At this point the season of ‘mists and mellow fruitfulness’ (if I remember my Keats correctly) is well and truly over. The evenings draw in quickly and the woodland and heaths are sodden and dismal. These days we have much to distract us but for the medieval folk of these river meadows it can be imagined that this time of year filled them with dread. I have touched on, in an earlier post, the  impossibility of really getting inside the mind of the Middle Ages. The major difference it seems, and a person well-schooled in philosophy, which is certainly not me, could describe it more accurately, is one of compartmentalisation. A long and ugly word and one which in itself seems suggestive of the modern mind. In short we are today pretty certain what is inside us and what is outside us. Anybody claiming otherwise  is likely to be dismissed as a suspect crackpot. I am not talking here of eastern mysticism. I have no intention of getting all George Harrison on you. Life flows on within you and without you. I’m sure it does but I guess what I’m getting at is the uncertainty.

To take the Anglo-Saxons as an example it is reasonable to assume that in common with all ‘unenlightened’ peoples they would have been far less ready to separate the physical from the metaphorical. Darkness, the absence of the electromagnetic radiation known beautifully in English as ‘light’, is a physical reality that lends itself well to metaphorical modes of thinking. And we all know what these metaphors are because they are used all the time. ‘There is something of the night about him’ is a favourite. Anekin Skywalker turns to the ‘dark side’. I shall call these metaphors ‘commonplace’ rather than cliches. These commonplace metaphors still have plenty of legs if they are used in the right way, which is of course the key to all effective writing. More than this such metaphors have weight. Like autumn and the Fall. Those who eschew them simply because they are well-worn risk swapping the familiar for the instantly forgettable.  But I have strayed …

To be ‘benighted’ is to be in ignorance or under the spell of an unshakable demon. The author of ‘John’, one of the greatest creative writers of the last 2000 years, was well aware of the power of this metaphor. The motif runs right through his gospel. Nicodemus comes to Jesus ‘in darkness’ and is ‘enlightened’ although probably not in the way most people in the West would think of it today, and during the Last Supper, we are told that Satan entered the heart of Judas Iscariot. The author of ‘John’ caps the exit of Judas from the room where Jesus is sitting with his disciples with a single pithy sentence: ‘And it was night.’

An Anglo-Saxon woman sits at her needle on a chill winter afternoon. She gets up and closes the shutter against the dark. Still it seems to creep into every corner of the house and overcome the light, except near to the flickering resistance of her candle. She pulls her cloak around her shoulders and sits closer to the candle but cannot escape the feeling of dread which has overtaken her. It sits like a stone in her stomach. She goes over to the door and calls loudly for her son to bring in plenty of wood from the store. Needs be they must kindle a fire.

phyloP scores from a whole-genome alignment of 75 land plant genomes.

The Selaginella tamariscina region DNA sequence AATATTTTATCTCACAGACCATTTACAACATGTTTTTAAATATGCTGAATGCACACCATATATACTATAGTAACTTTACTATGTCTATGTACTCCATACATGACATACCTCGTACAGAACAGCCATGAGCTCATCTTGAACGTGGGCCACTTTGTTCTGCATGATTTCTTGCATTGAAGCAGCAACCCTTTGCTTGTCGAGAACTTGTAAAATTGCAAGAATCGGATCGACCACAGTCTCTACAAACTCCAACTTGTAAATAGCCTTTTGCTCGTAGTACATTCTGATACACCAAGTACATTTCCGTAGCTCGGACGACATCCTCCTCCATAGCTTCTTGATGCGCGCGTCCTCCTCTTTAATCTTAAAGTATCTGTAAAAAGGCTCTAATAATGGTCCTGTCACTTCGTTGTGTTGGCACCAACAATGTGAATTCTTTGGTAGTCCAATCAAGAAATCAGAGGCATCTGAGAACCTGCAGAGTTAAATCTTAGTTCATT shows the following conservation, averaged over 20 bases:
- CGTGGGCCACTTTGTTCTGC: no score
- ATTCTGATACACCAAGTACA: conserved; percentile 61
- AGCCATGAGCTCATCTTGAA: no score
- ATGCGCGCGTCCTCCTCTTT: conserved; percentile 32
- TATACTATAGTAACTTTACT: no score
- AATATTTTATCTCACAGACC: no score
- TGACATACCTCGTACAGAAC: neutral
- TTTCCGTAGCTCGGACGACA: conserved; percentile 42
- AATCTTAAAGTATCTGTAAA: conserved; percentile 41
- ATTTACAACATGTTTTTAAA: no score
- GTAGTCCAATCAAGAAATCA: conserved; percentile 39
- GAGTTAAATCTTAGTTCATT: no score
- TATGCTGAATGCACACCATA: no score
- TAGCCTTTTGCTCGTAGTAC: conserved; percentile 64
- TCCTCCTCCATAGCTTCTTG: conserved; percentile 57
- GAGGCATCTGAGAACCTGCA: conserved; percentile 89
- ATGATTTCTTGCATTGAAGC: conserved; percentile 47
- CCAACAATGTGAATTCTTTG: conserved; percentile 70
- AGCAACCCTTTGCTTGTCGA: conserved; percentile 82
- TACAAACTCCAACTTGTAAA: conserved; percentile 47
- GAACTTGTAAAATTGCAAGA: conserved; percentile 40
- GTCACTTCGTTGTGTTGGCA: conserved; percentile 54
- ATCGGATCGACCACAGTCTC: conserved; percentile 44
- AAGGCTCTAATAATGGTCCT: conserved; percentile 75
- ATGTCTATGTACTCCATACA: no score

These feelings are still very much with us of course, although we are liable to dismiss them as an unwelcome relic. After all, there is good reason to stoke a fire against the cold and we all need light to see what we are doing. It is most unlikely any of us would even imagine darkness resolving into a black shape which takes us by the throat. It is more certain still that such an occurrence was not unusual in the Anglo-Saxon winter.


Bede tells the enlightening story of Christianity, in a way I’m sure that would have appealed also to John, healing this fear of cold unknowingness. The famous sparrow flying through the warmly lighted hall. The new faith helpfully explains the origin of that humble bird before it entered the room through a gap in the gable and more importantly what happens to it when it leaves the hall of this world for an, at best, dimly lit afterlife. Death is no longer dark, it is light. Except that old fears die hard and perhaps with good reason.

There is much difference between winter dark and summer dark. The latter communicates a living presence to us, abundance, and the harmless magic of a Midsummer Night’s Dream, whereas the former speaks either of absence or of evil. For the Germanic tribes of a Northern Europe that is gloomy for long stretches of the year, both cold and dark were the most dangerous of adversaries. At least even to me this is apparent and it might be a small glimmer of candle with which to catch a glimpse of dark age thinking. Occasionally, walking across a deserted countryside, still far from home as the light begins to dwindle, I have momentarily experienced a feeling which seems very old, and then, like the low winter sun, it is gone. Let’s hurry back and put up those Christmas lights.